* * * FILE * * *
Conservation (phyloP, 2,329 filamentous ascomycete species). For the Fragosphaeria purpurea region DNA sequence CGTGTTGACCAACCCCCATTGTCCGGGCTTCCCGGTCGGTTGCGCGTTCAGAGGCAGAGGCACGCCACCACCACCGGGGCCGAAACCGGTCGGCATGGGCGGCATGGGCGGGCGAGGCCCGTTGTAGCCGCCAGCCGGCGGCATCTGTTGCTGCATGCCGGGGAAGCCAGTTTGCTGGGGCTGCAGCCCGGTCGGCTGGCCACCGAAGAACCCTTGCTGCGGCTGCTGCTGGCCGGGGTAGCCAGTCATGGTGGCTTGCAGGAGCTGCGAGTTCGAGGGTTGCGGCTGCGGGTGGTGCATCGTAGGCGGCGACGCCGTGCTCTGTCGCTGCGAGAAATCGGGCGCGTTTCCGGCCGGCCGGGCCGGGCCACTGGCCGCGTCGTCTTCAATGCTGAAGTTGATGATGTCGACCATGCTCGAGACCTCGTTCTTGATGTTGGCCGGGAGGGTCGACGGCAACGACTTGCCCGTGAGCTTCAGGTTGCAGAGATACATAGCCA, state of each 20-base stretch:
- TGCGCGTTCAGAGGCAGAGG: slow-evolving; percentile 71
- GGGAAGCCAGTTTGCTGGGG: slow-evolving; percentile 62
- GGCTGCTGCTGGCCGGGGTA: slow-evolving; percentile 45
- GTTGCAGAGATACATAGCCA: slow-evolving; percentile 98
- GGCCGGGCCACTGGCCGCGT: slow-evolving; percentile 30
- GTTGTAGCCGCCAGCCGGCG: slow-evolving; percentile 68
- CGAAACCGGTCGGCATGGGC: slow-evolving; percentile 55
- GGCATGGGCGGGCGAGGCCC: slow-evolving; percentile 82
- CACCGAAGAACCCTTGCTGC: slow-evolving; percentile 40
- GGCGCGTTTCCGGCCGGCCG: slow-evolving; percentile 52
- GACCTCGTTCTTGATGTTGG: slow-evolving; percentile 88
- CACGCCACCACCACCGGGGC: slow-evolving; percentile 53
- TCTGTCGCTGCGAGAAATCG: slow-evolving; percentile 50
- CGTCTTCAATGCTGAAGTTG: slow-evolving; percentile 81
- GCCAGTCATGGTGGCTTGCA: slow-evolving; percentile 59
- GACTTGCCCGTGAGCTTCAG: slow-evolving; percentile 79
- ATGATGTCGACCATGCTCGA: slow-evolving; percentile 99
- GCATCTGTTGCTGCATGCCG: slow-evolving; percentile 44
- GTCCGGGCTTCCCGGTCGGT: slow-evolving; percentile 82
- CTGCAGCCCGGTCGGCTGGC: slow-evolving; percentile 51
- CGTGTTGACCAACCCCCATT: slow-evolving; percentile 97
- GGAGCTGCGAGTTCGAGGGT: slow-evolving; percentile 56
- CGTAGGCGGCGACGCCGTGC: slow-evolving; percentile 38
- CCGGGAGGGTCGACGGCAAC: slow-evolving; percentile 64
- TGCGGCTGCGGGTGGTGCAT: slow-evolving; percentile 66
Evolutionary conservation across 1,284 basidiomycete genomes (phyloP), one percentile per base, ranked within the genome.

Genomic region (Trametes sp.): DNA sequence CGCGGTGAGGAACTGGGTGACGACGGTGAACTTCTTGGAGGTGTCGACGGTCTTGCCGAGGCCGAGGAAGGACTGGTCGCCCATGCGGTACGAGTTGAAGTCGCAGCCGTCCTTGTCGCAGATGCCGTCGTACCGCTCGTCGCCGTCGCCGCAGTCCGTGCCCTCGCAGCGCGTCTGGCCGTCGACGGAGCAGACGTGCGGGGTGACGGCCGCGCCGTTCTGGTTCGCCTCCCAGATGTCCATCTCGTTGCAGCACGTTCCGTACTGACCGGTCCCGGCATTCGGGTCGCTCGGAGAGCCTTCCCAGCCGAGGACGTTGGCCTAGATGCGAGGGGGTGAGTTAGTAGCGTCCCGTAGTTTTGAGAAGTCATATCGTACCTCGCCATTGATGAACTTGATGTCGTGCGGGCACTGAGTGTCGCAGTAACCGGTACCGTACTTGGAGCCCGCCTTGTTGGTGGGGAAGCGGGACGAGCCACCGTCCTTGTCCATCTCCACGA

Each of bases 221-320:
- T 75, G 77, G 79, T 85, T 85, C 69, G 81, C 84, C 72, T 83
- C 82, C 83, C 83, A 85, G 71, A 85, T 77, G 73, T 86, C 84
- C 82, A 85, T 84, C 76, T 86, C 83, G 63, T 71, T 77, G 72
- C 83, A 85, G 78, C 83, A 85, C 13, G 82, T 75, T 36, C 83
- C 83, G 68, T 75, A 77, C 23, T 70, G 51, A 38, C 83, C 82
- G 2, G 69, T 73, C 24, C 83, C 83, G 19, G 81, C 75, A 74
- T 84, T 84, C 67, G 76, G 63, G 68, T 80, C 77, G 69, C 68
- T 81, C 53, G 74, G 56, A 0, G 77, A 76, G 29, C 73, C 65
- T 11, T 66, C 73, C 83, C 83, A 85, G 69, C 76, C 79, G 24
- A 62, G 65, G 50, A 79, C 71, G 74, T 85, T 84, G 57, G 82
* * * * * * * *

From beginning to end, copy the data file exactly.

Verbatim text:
Conservation (phyloP, 2,329 filamentous ascomycete species). For the Fragosphaeria purpurea region DNA sequence CGTGTTGACCAACCCCCATTGTCCGGGCTTCCCGGTCGGTTGCGCGTTCAGAGGCAGAGGCACGCCACCACCACCGGGGCCGAAACCGGTCGGCATGGGCGGCATGGGCGGGCGAGGCCCGTTGTAGCCGCCAGCCGGCGGCATCTGTTGCTGCATGCCGGGGAAGCCAGTTTGCTGGGGCTGCAGCCCGGTCGGCTGGCCACCGAAGAACCCTTGCTGCGGCTGCTGCTGGCCGGGGTAGCCAGTCATGGTGGCTTGCAGGAGCTGCGAGTTCGAGGGTTGCGGCTGCGGGTGGTGCATCGTAGGCGGCGACGCCGTGCTCTGTCGCTGCGAGAAATCGGGCGCGTTTCCGGCCGGCCGGGCCGGGCCACTGGCCGCGTCGTCTTCAATGCTGAAGTTGATGATGTCGACCATGCTCGAGACCTCGTTCTTGATGTTGGCCGGGAGGGTCGACGGCAACGACTTGCCCGTGAGCTTCAGGTTGCAGAGATACATAGCCA, state of each 20-base stretch:
- TGCGCGTTCAGAGGCAGAGG: slow-evolving; percentile 71
- GGGAAGCCAGTTTGCTGGGG: slow-evolving; percentile 62
- GGCTGCTGCTGGCCGGGGTA: slow-evolving; percentile 45
- GTTGCAGAGATACATAGCCA: slow-evolving; percentile 98
- GGCCGGGCCACTGGCCGCGT: slow-evolving; percentile 30
- GTTGTAGCCGCCAGCCGGCG: slow-evolving; percentile 68
- CGAAACCGGTCGGCATGGGC: slow-evolving; percentile 55
- GGCATGGGCGGGCGAGGCCC: slow-evolving; percentile 82
- CACCGAAGAACCCTTGCTGC: slow-evolving; percentile 40
- GGCGCGTTTCCGGCCGGCCG: slow-evolving; percentile 52
- GACCTCGTTCTTGATGTTGG: slow-evolving; percentile 88
- CACGCCACCACCACCGGGGC: slow-evolving; percentile 53
- TCTGTCGCTGCGAGAAATCG: slow-evolving; percentile 50
- CGTCTTCAATGCTGAAGTTG: slow-evolving; percentile 81
- GCCAGTCATGGTGGCTTGCA: slow-evolving; percentile 59
- GACTTGCCCGTGAGCTTCAG: slow-evolving; percentile 79
- ATGATGTCGACCATGCTCGA: slow-evolving; percentile 99
- GCATCTGTTGCTGCATGCCG: slow-evolving; percentile 44
- GTCCGGGCTTCCCGGTCGGT: slow-evolving; percentile 82
- CTGCAGCCCGGTCGGCTGGC: slow-evolving; percentile 51
- CGTGTTGACCAACCCCCATT: slow-evolving; percentile 97
- GGAGCTGCGAGTTCGAGGGT: slow-evolving; percentile 56
- CGTAGGCGGCGACGCCGTGC: slow-evolving; percentile 38
- CCGGGAGGGTCGACGGCAAC: slow-evolving; percentile 64
- TGCGGCTGCGGGTGGTGCAT: slow-evolving; percentile 66
Evolutionary conservation across 1,284 basidiomycete genomes (phyloP), one percentile per base, ranked within the genome.

Genomic region (Trametes sp.): DNA sequence CGCGGTGAGGAACTGGGTGACGACGGTGAACTTCTTGGAGGTGTCGACGGTCTTGCCGAGGCCGAGGAAGGACTGGTCGCCCATGCGGTACGAGTTGAAGTCGCAGCCGTCCTTGTCGCAGATGCCGTCGTACCGCTCGTCGCCGTCGCCGCAGTCCGTGCCCTCGCAGCGCGTCTGGCCGTCGACGGAGCAGACGTGCGGGGTGACGGCCGCGCCGTTCTGGTTCGCCTCCCAGATGTCCATCTCGTTGCAGCACGTTCCGTACTGACCGGTCCCGGCATTCGGGTCGCTCGGAGAGCCTTCCCAGCCGAGGACGTTGGCCTAGATGCGAGGGGGTGAGTTAGTAGCGTCCCGTAGTTTTGAGAAGTCATATCGTACCTCGCCATTGATGAACTTGATGTCGTGCGGGCACTGAGTGTCGCAGTAACCGGTACCGTACTTGGAGCCCGCCTTGTTGGTGGGGAAGCGGGACGAGCCACCGTCCTTGTCCATCTCCACGA

Each of bases 221-320:
- T 75, G 77, G 79, T 85, T 85, C 69, G 81, C 84, C 72, T 83
- C 82, C 83, C 83, A 85, G 71, A 85, T 77, G 73, T 86, C 84
- C 82, A 85, T 84, C 76, T 86, C 83, G 63, T 71, T 77, G 72
- C 83, A 85, G 78, C 83, A 85, C 13, G 82, T 75, T 36, C 83
- C 83, G 68, T 75, A 77, C 23, T 70, G 51, A 38, C 83, C 82
- G 2, G 69, T 73, C 24, C 83, C 83, G 19, G 81, C 75, A 74
- T 84, T 84, C 67, G 76, G 63, G 68, T 80, C 77, G 69, C 68
- T 81, C 53, G 74, G 56, A 0, G 77, A 76, G 29, C 73, C 65
- T 11, T 66, C 73, C 83, C 83, A 85, G 69, C 76, C 79, G 24
- A 62, G 65, G 50, A 79, C 71, G 74, T 85, T 84, G 57, G 82